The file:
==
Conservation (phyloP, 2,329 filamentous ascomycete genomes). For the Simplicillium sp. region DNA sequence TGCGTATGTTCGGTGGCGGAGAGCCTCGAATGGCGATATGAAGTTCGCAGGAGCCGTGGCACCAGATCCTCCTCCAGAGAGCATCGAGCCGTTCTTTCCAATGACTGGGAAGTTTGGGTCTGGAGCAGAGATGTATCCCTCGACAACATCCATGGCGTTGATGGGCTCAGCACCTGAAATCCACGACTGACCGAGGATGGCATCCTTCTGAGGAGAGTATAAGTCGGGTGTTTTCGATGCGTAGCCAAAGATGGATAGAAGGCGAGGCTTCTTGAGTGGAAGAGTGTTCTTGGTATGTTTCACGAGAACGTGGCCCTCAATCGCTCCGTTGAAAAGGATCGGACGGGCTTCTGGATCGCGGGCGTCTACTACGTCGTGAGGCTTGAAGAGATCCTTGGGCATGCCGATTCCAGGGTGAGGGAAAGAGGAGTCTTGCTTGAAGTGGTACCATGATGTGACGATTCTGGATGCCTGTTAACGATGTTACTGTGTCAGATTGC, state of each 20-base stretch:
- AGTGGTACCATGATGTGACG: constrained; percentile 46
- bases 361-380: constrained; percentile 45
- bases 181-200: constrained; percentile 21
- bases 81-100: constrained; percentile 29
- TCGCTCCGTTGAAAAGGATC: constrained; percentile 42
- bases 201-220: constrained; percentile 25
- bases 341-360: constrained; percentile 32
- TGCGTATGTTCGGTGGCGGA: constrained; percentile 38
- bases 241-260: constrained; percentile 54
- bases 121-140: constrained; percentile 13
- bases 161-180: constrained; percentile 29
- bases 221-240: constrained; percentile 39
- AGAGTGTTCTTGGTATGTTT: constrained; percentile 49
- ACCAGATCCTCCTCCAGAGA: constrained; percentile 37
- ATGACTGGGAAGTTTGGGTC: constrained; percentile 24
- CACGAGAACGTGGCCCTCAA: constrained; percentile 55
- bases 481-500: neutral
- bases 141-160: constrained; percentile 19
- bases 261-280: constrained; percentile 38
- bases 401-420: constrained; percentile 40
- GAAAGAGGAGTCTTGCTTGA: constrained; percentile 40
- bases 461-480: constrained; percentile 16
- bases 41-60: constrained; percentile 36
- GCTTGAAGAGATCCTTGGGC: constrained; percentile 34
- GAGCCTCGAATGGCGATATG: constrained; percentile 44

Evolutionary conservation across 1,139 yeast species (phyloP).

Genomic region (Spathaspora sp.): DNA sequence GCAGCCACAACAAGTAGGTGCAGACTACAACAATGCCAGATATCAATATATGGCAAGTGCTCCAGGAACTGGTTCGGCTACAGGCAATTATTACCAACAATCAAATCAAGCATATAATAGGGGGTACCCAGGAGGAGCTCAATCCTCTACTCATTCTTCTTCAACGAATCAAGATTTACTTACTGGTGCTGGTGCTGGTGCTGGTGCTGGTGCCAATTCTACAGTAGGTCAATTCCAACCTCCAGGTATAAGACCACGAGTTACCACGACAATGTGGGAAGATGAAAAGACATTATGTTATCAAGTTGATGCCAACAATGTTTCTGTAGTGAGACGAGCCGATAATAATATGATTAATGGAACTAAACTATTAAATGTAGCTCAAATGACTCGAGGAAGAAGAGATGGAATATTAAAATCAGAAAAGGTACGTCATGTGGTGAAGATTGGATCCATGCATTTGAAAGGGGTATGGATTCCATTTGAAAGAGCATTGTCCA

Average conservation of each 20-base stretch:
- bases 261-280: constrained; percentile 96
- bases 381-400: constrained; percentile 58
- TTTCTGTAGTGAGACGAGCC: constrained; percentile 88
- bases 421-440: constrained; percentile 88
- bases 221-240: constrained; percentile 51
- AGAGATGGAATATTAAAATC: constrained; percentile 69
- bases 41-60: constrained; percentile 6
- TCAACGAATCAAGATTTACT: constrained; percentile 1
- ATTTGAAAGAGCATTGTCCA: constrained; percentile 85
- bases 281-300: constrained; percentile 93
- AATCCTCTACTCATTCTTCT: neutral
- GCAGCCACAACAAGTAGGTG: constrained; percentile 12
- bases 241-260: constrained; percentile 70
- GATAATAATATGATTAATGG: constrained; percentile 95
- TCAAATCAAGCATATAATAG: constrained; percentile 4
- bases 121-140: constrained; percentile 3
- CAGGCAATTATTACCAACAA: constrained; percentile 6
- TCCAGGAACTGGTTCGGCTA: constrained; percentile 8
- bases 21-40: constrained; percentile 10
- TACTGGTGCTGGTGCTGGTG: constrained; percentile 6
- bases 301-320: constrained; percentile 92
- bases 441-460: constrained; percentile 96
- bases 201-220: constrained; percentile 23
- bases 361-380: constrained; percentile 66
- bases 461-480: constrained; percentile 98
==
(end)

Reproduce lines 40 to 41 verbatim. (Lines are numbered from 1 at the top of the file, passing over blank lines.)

- AATCCTCTACTCATTCTTCT: neutral
- GCAGCCACAACAAGTAGGTG: constrained; percentile 12